July 22, 2019
  • 2:34 pm Committee Leadership Comes into Focus for 116th Congress
  • 2:22 pm Interstate System Report Calls for More Funding, Tolling, VMT Fees, and Cybersecurity
  • 2:15 pm In Memoriam: President George H. W. Bush, ISTEA, and Transportation
  • 1:56 pm Growth Projected for Transportation Projects, but Costs a Challenge
  • 1:35 pm FAA Reshuffles Executives, Plans Drone Identification Rulemaking in Spring 2019
  • 1:28 pm Predictive Technology Helps Reduce Crashes on I-15 Corridor in Las Vegas
  • 1:14 pm Video Report: MoDOT Produces Multi-Lingual Safety Message
  • 1:11 pm PennDOT Nears Completion of Rapid Bridge Replacement Project
  • 1:08 pm Infrastructure Grants Awarded to “Smaller” South Dakota Communities
  • 12:28 pm Contentious House Hearing Examines FTA’s CIG Program, HTF Impact
  • 12:20 pm FHWA’s Hendrickson to Become AASHTO’s Deputy Director
  • 12:16 pm GAO Report Finds INFRA Grant Program Lacks Consistency, Transparency
  • 12:11 pm FHWA’s Nason Highlights Need to Reserve 5.9 GHz Spectrum for Transportation
  • 12:07 pm USDOT, FMCSA Step-Up Efforts to Deter Human Trafficking

April is proving to be a busy month for the Virginia Department of Transportation, as it will be heading up a multi-agency Interstate 95 Corridor study, even as it shuffled its executive ranks and deployed portable rumble strips for the first time in highway work zones.

[Above photo by the Virginia DOT.]

On April 10 meeting, the Commonwealth Transportation Board tapped the Virginia DOT to target improvements for the 175 miles of I-95 passing through Virginia, as well as design incident management strategies for the corridor as well as financing options for improvement projects, in coordination Department of Motor Vehicles and the Virginia State Police.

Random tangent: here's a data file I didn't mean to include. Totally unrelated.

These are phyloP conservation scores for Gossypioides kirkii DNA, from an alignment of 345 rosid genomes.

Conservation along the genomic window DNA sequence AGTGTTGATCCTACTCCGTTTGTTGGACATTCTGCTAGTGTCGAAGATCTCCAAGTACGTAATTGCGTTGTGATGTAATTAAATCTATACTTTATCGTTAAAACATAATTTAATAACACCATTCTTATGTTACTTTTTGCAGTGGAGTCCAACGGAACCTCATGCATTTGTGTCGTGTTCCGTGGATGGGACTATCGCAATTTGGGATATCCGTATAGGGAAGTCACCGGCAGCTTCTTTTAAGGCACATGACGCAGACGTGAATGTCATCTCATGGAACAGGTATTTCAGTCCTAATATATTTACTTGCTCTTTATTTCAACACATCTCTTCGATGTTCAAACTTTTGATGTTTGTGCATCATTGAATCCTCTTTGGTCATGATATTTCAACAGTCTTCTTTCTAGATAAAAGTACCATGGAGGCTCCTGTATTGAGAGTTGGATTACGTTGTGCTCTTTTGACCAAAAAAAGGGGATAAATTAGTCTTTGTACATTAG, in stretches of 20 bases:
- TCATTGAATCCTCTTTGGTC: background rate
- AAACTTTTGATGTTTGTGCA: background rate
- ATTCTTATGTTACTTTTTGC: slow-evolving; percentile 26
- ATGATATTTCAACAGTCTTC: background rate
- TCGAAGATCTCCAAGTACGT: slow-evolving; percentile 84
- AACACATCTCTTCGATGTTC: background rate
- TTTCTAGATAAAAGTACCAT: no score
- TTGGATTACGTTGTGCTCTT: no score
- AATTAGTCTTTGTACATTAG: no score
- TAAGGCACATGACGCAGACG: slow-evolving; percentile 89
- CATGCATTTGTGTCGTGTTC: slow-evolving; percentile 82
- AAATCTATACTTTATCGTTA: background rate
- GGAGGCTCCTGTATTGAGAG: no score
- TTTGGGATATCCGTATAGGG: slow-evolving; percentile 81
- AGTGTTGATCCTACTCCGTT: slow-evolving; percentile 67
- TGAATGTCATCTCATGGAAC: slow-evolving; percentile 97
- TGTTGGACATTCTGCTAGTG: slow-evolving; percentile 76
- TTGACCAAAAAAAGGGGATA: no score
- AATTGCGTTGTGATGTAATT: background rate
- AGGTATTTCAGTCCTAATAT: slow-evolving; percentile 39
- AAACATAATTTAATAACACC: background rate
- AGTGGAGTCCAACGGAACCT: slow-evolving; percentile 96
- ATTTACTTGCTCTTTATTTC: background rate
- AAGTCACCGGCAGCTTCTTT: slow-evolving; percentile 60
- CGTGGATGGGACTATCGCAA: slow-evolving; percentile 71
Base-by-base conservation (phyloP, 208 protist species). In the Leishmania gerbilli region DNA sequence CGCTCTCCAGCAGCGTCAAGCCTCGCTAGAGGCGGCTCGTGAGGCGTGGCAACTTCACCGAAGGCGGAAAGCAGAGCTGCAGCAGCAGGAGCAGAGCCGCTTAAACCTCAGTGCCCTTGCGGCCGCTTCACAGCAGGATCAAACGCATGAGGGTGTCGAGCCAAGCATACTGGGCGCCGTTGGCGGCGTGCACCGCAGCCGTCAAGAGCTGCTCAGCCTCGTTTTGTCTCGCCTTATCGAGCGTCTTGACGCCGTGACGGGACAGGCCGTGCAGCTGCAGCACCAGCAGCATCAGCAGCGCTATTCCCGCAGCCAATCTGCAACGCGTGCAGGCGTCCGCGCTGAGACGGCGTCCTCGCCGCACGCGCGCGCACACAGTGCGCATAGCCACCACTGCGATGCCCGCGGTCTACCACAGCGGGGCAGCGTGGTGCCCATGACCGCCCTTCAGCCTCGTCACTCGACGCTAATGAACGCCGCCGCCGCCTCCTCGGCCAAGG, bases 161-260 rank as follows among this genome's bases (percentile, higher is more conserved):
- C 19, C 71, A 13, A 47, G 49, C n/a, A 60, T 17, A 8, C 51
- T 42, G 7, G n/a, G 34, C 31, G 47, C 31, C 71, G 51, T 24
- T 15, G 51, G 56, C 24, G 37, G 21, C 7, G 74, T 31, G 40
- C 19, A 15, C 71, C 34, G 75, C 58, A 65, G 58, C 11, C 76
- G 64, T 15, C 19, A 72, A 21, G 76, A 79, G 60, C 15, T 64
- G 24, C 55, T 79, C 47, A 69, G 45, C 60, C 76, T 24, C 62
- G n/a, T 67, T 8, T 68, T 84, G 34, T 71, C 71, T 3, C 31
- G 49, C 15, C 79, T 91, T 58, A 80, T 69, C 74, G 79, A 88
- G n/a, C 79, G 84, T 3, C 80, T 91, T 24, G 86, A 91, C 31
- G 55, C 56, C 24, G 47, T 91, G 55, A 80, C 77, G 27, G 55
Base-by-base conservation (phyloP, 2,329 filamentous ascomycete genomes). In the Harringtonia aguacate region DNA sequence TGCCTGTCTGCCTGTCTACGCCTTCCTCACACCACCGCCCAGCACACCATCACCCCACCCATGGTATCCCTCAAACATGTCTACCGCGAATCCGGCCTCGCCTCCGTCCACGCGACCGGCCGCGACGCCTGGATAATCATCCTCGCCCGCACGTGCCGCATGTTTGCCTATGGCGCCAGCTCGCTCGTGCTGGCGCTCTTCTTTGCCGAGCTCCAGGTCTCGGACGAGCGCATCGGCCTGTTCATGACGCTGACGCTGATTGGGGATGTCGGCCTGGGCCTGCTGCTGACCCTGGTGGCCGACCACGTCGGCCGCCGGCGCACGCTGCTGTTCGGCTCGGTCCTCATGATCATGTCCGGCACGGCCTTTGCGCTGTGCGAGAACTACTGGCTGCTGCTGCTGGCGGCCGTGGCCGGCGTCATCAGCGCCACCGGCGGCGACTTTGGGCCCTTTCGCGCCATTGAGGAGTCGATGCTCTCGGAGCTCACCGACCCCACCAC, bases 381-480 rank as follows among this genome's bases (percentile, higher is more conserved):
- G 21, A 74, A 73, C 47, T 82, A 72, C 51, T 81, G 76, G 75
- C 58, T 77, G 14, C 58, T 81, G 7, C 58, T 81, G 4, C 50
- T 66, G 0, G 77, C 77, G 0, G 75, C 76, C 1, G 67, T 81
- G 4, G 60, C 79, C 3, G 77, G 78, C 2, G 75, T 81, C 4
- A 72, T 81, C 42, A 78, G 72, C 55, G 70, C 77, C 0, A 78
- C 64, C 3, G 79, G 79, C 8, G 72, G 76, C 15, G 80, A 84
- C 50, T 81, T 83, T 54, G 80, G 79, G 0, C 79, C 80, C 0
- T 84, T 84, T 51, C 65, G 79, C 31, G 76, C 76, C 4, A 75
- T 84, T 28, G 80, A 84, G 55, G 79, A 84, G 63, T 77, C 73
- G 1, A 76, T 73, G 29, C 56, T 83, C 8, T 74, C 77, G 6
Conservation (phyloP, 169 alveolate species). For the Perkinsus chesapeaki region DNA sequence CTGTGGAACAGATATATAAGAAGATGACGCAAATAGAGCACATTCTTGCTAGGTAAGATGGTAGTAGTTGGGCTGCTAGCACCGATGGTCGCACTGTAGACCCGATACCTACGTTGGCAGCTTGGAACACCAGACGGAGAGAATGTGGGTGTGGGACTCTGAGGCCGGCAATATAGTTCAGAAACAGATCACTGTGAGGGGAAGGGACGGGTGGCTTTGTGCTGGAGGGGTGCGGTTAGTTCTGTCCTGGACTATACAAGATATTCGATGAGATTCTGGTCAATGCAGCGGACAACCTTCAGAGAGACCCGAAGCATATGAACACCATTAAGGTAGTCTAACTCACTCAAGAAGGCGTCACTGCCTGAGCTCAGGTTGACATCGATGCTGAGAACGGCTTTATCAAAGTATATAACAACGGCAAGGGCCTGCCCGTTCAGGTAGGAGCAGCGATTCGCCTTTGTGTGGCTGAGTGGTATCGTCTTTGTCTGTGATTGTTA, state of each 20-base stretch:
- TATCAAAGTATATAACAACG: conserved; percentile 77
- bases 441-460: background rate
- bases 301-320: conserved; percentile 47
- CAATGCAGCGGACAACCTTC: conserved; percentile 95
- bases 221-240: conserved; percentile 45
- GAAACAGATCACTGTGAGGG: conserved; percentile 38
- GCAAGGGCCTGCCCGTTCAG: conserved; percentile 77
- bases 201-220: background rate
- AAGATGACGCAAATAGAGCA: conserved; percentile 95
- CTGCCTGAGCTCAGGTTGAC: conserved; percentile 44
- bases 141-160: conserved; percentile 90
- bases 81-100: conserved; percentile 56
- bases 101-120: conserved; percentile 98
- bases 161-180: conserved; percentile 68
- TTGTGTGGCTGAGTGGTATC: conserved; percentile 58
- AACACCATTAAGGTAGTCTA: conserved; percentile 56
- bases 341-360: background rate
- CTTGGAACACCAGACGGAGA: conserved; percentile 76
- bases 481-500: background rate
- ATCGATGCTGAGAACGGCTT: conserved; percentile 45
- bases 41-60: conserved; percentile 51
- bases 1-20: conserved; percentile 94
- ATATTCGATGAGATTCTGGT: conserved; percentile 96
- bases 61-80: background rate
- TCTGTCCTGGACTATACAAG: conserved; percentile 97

The CTB said in a statement that it plans to report the findings from this study to the Virginia General Assembly in December, prior to the start of its January 2020 legislative session.

On April 15, the Virginia DOT began deploying portable temporary rumble strips to provide extra safeguards for both its highway workers and motorists. The agency said that it would require those strips to be used in work zone lane closures on two-lane roadways with centerline markings during daytime hours.

“Portable temporary rumble strips will provide an additional layer of protection for everyone in work zones, whether you are working or driving,” noted Robert Cary, the agency’s chief deputy commissioner, in a statement. “The noise and vibration caused by driving over these devices will cause both workers and drivers to pay extra attention and be alerted to changing conditions ahead.”

He added that applicable work zones performed as part of agency-administered projects will need to use those portable temporary rumble strips starting July 1 this year.

Finally, the Virginia DOT said in a statement that it is reorganizing its executive staff. Effective April 25, John Lawson will become acting deputy secretary of transportation, with Laura Farmer, currently the agency’s financial planning division administrator, stepping up to become the agency’s chief financial officer, which is Lawson’s current role.

editor@aashto.org

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